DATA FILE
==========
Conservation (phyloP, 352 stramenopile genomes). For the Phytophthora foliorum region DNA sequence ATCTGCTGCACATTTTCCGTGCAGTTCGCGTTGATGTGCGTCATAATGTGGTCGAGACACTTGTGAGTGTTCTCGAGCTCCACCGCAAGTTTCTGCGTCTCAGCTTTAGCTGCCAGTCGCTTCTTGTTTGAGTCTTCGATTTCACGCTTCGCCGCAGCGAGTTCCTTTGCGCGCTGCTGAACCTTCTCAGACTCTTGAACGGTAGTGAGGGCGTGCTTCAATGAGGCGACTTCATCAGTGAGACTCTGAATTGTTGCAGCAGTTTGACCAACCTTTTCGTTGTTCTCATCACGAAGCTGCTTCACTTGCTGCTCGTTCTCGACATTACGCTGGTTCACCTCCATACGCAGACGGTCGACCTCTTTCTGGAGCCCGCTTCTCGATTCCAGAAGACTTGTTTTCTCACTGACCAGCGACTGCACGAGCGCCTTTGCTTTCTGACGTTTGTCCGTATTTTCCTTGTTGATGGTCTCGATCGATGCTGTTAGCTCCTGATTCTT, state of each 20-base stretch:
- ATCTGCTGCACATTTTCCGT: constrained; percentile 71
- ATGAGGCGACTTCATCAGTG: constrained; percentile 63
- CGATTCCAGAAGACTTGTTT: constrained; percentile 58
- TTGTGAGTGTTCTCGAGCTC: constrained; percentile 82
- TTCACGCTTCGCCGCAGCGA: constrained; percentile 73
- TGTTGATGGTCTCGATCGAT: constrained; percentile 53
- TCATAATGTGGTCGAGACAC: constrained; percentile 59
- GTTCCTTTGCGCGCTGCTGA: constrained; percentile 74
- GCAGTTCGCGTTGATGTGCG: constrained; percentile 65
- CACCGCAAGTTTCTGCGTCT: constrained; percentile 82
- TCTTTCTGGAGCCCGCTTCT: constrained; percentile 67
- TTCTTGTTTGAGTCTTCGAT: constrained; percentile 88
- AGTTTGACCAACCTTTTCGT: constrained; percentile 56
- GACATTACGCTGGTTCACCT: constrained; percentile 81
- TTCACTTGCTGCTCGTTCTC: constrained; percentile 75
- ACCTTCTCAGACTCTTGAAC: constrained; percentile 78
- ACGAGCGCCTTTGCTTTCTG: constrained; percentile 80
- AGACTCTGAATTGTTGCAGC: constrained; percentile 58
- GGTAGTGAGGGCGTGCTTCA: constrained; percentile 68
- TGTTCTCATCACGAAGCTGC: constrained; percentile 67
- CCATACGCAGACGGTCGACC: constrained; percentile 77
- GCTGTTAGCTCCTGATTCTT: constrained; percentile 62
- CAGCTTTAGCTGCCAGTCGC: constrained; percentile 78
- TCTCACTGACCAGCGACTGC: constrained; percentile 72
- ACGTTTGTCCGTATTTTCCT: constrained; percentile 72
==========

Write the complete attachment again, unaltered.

Conservation (phyloP, 352 stramenopile genomes). For the Phytophthora foliorum region DNA sequence ATCTGCTGCACATTTTCCGTGCAGTTCGCGTTGATGTGCGTCATAATGTGGTCGAGACACTTGTGAGTGTTCTCGAGCTCCACCGCAAGTTTCTGCGTCTCAGCTTTAGCTGCCAGTCGCTTCTTGTTTGAGTCTTCGATTTCACGCTTCGCCGCAGCGAGTTCCTTTGCGCGCTGCTGAACCTTCTCAGACTCTTGAACGGTAGTGAGGGCGTGCTTCAATGAGGCGACTTCATCAGTGAGACTCTGAATTGTTGCAGCAGTTTGACCAACCTTTTCGTTGTTCTCATCACGAAGCTGCTTCACTTGCTGCTCGTTCTCGACATTACGCTGGTTCACCTCCATACGCAGACGGTCGACCTCTTTCTGGAGCCCGCTTCTCGATTCCAGAAGACTTGTTTTCTCACTGACCAGCGACTGCACGAGCGCCTTTGCTTTCTGACGTTTGTCCGTATTTTCCTTGTTGATGGTCTCGATCGATGCTGTTAGCTCCTGATTCTT, state of each 20-base stretch:
- ATCTGCTGCACATTTTCCGT: constrained; percentile 71
- ATGAGGCGACTTCATCAGTG: constrained; percentile 63
- CGATTCCAGAAGACTTGTTT: constrained; percentile 58
- TTGTGAGTGTTCTCGAGCTC: constrained; percentile 82
- TTCACGCTTCGCCGCAGCGA: constrained; percentile 73
- TGTTGATGGTCTCGATCGAT: constrained; percentile 53
- TCATAATGTGGTCGAGACAC: constrained; percentile 59
- GTTCCTTTGCGCGCTGCTGA: constrained; percentile 74
- GCAGTTCGCGTTGATGTGCG: constrained; percentile 65
- CACCGCAAGTTTCTGCGTCT: constrained; percentile 82
- TCTTTCTGGAGCCCGCTTCT: constrained; percentile 67
- TTCTTGTTTGAGTCTTCGAT: constrained; percentile 88
- AGTTTGACCAACCTTTTCGT: constrained; percentile 56
- GACATTACGCTGGTTCACCT: constrained; percentile 81
- TTCACTTGCTGCTCGTTCTC: constrained; percentile 75
- ACCTTCTCAGACTCTTGAAC: constrained; percentile 78
- ACGAGCGCCTTTGCTTTCTG: constrained; percentile 80
- AGACTCTGAATTGTTGCAGC: constrained; percentile 58
- GGTAGTGAGGGCGTGCTTCA: constrained; percentile 68
- TGTTCTCATCACGAAGCTGC: constrained; percentile 67
- CCATACGCAGACGGTCGACC: constrained; percentile 77
- GCTGTTAGCTCCTGATTCTT: constrained; percentile 62
- CAGCTTTAGCTGCCAGTCGC: constrained; percentile 78
- TCTCACTGACCAGCGACTGC: constrained; percentile 72
- ACGTTTGTCCGTATTTTCCT: constrained; percentile 72